The website is by no means dynamic. There’s no welcome video, no slick navigation style, and the web aesthetics rest comfortably in the mid-2000s, but in the center of the Children’s Museum in Oak Lawn’s homepage is a blue button that reads “Donate Cryptocurrency.” Sometimes, innovation arises from unlikely places.
And in the cultural sector, accepting virtual currency is certainly novel; the museum in Chicago’s southwest suburbs is the first US children’s museum to take the jump, making it one of only a handful of cultural institutions nationwide to have done so.
“Throughout the pandemic, we’ve been looking for ways to increase our revenue streams,” Executive Director Adam Woodworth tells Jing Culture & Commerce. “I’ve been hearing about bitcoin and my thought was, ‘If it’s currency, it can be donated.’”
Woodworth’s intuition was correct with crypto-holders now able to support the museum’s mission as a place for youthful creativity and role play by donating any of 40 different coins from big boys, Ethereum (ETH) and bitcoin (BTC), to lesser know altcoins such as Zcash (ZEC) and Orchid Protocol (OXT).
The process is simple: individuals click on a website widget, select the cause they wish to support, set their cryptocurrency donation amount, and scan a QR code connected to the museum’s wallet.
The innovation is courtesy of Engiven, a cryptocurrency donation platform for nonprofits that counts the Salvation Army and America’s Future among its converts. Though Engiven charges no setup or annual fee, it charges a four percent administrative fee for every donation, something Woodworth considers “small” and acceptable following an onboarding process that was “very smooth.”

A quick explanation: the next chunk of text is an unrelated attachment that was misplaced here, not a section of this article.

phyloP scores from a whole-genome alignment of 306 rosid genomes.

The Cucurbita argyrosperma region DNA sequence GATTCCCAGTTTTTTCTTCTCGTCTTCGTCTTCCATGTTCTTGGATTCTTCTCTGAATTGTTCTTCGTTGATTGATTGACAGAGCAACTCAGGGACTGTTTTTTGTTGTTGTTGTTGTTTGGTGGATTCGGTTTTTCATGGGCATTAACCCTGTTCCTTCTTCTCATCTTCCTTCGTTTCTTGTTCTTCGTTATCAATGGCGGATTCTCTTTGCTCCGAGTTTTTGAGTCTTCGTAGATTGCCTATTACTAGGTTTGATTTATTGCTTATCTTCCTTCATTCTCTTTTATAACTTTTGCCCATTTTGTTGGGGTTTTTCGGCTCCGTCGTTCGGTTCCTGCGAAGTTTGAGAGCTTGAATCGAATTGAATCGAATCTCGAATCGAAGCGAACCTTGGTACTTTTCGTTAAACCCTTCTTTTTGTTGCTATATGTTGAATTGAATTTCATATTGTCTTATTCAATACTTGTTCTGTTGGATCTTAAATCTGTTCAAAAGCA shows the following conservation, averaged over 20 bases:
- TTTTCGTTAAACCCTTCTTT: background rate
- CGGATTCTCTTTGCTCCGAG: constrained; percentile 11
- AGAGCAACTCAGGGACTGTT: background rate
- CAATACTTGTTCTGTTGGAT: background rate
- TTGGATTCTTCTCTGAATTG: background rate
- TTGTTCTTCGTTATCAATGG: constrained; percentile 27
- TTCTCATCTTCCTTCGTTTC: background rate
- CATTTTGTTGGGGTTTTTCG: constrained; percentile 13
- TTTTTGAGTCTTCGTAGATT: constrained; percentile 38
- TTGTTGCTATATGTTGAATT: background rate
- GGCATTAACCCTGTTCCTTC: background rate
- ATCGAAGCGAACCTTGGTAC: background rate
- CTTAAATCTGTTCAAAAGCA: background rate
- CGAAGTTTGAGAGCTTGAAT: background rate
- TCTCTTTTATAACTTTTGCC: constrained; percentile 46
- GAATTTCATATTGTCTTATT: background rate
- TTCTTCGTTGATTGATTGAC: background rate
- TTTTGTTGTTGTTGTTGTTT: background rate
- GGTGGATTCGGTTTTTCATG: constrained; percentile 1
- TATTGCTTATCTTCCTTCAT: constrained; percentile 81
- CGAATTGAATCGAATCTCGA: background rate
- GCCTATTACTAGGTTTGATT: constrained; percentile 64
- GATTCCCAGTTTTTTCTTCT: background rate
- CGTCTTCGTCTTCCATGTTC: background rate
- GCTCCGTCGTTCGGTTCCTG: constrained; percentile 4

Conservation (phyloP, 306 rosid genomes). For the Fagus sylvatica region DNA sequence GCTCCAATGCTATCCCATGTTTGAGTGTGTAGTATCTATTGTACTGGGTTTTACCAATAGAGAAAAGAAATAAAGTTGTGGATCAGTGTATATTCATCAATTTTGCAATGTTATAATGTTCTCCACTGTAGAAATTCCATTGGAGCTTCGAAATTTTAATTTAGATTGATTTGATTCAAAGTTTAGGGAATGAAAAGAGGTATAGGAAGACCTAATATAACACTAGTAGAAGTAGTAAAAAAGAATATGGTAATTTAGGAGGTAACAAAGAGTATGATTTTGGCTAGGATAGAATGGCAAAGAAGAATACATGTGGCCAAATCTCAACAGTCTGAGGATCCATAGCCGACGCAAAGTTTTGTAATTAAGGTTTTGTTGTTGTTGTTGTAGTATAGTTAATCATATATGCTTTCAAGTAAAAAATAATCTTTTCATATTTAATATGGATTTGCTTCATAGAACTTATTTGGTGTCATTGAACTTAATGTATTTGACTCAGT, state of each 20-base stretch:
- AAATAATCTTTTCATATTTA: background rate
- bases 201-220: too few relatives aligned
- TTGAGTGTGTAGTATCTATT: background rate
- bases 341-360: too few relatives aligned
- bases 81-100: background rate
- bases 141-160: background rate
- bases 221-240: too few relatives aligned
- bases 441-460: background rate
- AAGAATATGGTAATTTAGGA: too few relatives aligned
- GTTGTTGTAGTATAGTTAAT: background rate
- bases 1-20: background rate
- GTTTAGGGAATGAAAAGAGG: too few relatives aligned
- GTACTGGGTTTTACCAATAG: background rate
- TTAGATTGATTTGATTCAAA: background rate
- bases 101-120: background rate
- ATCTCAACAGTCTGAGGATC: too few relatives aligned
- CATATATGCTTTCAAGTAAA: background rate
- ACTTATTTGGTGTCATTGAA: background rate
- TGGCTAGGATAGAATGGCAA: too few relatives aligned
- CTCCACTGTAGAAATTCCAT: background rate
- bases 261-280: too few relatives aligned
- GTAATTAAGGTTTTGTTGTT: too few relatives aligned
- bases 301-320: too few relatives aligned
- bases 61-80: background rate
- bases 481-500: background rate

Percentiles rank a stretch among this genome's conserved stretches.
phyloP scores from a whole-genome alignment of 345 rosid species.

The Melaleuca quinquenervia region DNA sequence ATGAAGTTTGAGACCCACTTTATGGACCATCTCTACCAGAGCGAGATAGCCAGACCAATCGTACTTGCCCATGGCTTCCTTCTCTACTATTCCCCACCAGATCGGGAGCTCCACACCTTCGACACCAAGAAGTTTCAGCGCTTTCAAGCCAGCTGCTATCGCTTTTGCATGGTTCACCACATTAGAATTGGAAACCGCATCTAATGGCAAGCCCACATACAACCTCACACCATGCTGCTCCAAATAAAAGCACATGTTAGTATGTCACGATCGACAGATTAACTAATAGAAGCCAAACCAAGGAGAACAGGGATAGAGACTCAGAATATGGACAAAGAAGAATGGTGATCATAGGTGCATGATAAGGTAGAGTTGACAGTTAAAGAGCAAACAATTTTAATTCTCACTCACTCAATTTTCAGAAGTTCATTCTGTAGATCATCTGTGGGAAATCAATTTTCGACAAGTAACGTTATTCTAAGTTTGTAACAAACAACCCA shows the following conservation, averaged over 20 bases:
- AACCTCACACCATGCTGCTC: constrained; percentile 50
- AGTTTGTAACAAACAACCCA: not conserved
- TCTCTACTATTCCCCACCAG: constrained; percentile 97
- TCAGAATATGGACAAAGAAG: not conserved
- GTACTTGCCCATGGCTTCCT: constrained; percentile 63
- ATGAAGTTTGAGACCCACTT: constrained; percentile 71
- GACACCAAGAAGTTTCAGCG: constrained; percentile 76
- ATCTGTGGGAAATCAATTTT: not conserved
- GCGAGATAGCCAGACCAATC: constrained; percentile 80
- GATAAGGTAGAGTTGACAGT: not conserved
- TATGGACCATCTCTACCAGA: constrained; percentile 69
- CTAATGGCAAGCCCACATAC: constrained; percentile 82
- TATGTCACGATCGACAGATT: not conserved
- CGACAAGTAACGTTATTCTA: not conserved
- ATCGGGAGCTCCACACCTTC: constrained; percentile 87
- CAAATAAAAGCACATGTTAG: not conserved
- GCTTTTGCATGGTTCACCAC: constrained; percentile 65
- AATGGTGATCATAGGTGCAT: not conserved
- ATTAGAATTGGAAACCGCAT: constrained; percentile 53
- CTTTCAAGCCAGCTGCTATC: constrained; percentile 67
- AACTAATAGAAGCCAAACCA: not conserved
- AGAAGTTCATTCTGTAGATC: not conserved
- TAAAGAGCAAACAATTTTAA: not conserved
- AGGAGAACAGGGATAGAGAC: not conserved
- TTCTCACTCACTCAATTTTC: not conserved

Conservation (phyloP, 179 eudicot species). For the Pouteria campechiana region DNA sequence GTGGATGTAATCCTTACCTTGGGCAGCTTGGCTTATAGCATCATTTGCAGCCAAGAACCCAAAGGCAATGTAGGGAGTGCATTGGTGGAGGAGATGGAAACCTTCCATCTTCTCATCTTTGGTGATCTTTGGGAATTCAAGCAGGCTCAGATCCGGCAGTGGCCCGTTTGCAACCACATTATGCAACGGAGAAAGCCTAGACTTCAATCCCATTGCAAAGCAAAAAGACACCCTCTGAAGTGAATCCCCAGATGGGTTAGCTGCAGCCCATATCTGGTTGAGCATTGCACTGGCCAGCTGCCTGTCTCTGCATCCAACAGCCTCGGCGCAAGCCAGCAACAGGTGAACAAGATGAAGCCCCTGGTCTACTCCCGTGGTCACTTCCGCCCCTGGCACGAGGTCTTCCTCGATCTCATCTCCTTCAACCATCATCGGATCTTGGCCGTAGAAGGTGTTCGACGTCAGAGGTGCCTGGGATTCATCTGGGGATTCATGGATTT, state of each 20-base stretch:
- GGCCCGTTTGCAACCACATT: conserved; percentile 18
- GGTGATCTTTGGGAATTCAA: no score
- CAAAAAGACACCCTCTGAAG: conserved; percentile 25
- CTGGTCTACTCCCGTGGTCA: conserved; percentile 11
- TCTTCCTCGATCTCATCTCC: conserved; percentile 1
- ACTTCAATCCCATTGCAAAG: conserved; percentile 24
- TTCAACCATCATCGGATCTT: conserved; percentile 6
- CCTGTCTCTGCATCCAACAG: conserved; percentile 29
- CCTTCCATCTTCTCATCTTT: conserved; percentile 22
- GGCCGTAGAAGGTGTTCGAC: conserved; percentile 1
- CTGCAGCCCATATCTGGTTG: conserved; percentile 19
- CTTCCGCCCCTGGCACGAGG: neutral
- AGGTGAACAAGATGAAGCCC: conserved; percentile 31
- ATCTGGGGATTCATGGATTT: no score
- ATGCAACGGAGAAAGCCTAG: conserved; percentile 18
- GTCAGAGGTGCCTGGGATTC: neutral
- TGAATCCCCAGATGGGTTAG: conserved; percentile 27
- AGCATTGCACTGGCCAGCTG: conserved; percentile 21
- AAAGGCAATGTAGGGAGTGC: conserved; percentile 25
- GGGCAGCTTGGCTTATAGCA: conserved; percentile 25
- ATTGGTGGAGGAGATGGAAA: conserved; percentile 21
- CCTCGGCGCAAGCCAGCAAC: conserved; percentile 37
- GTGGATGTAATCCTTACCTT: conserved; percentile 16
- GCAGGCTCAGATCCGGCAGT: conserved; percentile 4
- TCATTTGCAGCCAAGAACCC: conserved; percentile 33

“Our next logical step is to accept currency as payment for memberships,” says Woodworth, who notes the museum is promoting its adoption largely through its social media channels. “One of the goals of cryptocurrency is to truly function as currency and we want to contribute to that goal.”
The Children’s Museum in Oak Lawn joins a wave of nonprofits that have opened up to cryptocurrencies to connect with a younger, tech-forward group of donors. In 2018, around 2 percent of non-profits in the US accepted cryptocurrency donations; today, that number is far higher with platforms such as Engiven and The Giving Block popping up to support and push interest.
Around $300 million in cryptocurrency was donated in 2020, a number that has increased steadily in recent years with donors further incentivized by the fact that the IRS treats cryptocurrencies as properties, which means capital gains taxes aren’t owed.
Woodworth believes hesitance among his museum peers is largely down to two factors: “fear of the unknown” and “the volatility of cryptocurrency.” To address the first concern, Woodworth undertook a little self-education, digging into blockchains, tokens, and wallets. Engiven deals with the volatility problem; donations are converted immediately into US dollars, avoiding any risk of devaluation.
If it’s currency, it can be donated.